Congressman to CUNA: My Bad
So, it ends up that yesterday’s biggest story isn’t about a bill to effectively end the credit union industry by doing away with its tax exempt status. Instead, the Wall Street Journal reported that the Federal Housing Administration is once again on the verge of needing a bailout from the American taxpayer. If this is true, and looking through some previous blogs I would note that the Wall Street Journal has made similar assertions in the past, it would mean not only that taxpayer funding would have to prop up the agency for the first time in its 78 year history, but that housing policy would finally be on the legislative agenda. Depending on your perspective, the FHA is either a villain of scandalous proportions or a shining light in America’s housing industry. Here is why.
The FHA insures mortgages of individuals who may not otherwise qualify for a conventional mortgage. The homeowners put down as little as 3.5% at closing and they pay back the insurance premium as part of the mortgage payments. When Fannie and Freddie effectively went bankrupt at the start of the mortgage crisis and were taken over by the United States Government the FHA essentially filled the void left by its sister entities. Today, it is responsible for one third of all mortgages in the country and together with Fannie and Freddie these government created entities are responsible for 90% of the mortgages in this country.
Those inclined to think of its behavior as scandalous would ask what other entity would increase lending during a mortgage crisis? While artificially propping up the housing market, it has just put the American taxpayer on the hook and put off the day of reckoning for the government to actually decide what type of housing support to have in this country and how to pay for it.
For those inclined to see it as a beacon of sanity, it is safe to say that as bad as the housing market has been for more than five years now it would have been much, much worse without the FHA. In addition, according to the Wall Street Journal, a disproportionate number of FHA’s delinquencies are on mortgages dating to early in the crisis. Presumably this means that the worst may be over if only we can get through this rough spot. I’ll let you decide whether you think the FHA should be considered a friend or foe of the American consumer, not to mention the credit union member who wants to get a house. But I do know that if the Treasury has to extend a lifeline to this institution it will be seized on as an example of government overreaching and hopefully start a discussion about what the future of housing policy should look like in this country.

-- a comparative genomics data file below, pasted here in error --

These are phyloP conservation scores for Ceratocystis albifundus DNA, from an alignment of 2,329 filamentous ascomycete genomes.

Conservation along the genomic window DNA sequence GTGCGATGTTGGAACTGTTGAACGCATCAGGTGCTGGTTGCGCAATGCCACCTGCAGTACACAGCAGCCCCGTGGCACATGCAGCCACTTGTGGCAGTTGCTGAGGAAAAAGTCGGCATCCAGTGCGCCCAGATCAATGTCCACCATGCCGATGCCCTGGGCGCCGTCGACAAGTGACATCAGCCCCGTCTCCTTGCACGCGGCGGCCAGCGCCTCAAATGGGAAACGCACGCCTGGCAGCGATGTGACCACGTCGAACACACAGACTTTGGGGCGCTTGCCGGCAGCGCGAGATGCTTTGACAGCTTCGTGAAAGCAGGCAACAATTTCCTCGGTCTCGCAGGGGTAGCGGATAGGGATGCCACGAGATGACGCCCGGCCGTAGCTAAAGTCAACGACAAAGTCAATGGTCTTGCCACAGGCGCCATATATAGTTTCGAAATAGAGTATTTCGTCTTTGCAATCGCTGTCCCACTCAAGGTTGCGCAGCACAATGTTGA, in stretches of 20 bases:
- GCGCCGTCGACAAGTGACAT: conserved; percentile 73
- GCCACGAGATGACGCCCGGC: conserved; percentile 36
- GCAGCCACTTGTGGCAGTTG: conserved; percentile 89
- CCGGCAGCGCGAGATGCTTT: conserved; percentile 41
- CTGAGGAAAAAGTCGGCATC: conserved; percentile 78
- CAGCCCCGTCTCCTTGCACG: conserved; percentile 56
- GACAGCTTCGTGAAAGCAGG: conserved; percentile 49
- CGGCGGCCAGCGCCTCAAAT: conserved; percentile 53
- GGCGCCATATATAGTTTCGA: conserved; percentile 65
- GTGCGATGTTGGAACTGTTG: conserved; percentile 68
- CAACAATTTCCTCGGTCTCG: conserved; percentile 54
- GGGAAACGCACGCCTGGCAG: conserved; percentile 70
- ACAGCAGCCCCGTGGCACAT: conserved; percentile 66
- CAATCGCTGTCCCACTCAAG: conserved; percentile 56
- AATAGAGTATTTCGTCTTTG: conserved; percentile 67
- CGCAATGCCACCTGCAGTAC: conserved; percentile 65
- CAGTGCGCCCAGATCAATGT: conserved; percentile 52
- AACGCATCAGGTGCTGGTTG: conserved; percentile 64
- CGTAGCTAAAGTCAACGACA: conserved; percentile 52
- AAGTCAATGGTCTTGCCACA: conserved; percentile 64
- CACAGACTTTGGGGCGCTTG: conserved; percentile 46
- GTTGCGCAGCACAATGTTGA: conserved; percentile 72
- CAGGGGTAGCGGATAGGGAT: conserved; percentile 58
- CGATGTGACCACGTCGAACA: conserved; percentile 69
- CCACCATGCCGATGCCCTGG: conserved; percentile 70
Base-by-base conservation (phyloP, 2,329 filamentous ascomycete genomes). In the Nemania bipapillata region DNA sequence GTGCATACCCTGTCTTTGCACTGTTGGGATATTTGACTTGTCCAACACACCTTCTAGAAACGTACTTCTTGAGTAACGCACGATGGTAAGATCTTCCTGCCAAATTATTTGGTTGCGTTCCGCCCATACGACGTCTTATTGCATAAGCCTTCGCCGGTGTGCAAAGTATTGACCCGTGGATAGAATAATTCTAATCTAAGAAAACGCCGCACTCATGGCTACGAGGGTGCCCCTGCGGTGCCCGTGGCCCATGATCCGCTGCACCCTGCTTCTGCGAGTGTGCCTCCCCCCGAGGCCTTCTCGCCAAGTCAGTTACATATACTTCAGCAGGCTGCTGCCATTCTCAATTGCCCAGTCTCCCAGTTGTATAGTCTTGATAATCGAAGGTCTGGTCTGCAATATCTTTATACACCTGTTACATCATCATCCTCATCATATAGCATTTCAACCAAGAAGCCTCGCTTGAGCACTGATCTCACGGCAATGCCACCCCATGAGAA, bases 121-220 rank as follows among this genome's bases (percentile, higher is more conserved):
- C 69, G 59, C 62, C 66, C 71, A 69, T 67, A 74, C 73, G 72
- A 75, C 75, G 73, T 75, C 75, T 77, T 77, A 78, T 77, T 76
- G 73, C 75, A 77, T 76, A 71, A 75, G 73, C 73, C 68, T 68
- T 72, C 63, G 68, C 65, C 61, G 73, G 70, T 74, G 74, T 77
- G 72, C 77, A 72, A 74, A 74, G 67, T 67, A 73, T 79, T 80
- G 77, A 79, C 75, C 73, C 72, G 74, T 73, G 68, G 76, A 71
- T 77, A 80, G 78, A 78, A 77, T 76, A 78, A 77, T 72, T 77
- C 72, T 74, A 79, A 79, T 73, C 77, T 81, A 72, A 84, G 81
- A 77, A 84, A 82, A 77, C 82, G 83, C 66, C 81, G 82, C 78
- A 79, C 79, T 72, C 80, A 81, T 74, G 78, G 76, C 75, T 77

Congressman to CUNA: My Bad
I didn’t think anything could take my attention away from the Peyton Place drama unfolding in Tampa Bay involving the top echelon of our military and intelligence establishment, but I was jarred back into reality when I saw the news bulletin from CU Times announcing that Florida Republican Congressman Dennis Ross had put forward a bill that would end the credit union tax exemption for both state- and federally-chartered institutions. In fairness to the Congressman, he actually put forward the recommendations of the Boles-Simpson Commission on deficit reduction, which, as I pointed out in a recent blog, included ending the tax exemption for credit unions.
We can all breathe easy. According to CUNA, conversations with staff revealed that the proposal eliminated the tax exemption as a result of a drafting error and that if the bill ever did start moving it would be amended. Even assuming that the Congressman mistakenly proposed effectively doing away with our industry, the incident demonstrates just how fluid the next several weeks of congressional action is going to be. If there is going to be a deal on deficit reduction, it is going to be a lot of last-second horse trading and a lot of it will take place behind closed doors.
New York Senate Republicans move closer to majority coalition
Speaking of late night horse trading behind closed doors, the New York State Senate Republicans are now within one seat of putting together a majority in the Senate with absentee ballots in one crucial upstate seat still being counted. Senator-elect Simcha Felder, a conservative Democrat from Brooklyn will caucus with the Republicans. If the Republicans don’t obtain a majority, the balance of power will hinge on the four Senate Democrats who created an Independent Democratic Caucus. Stay tuned, I’m sure there is more fun to come.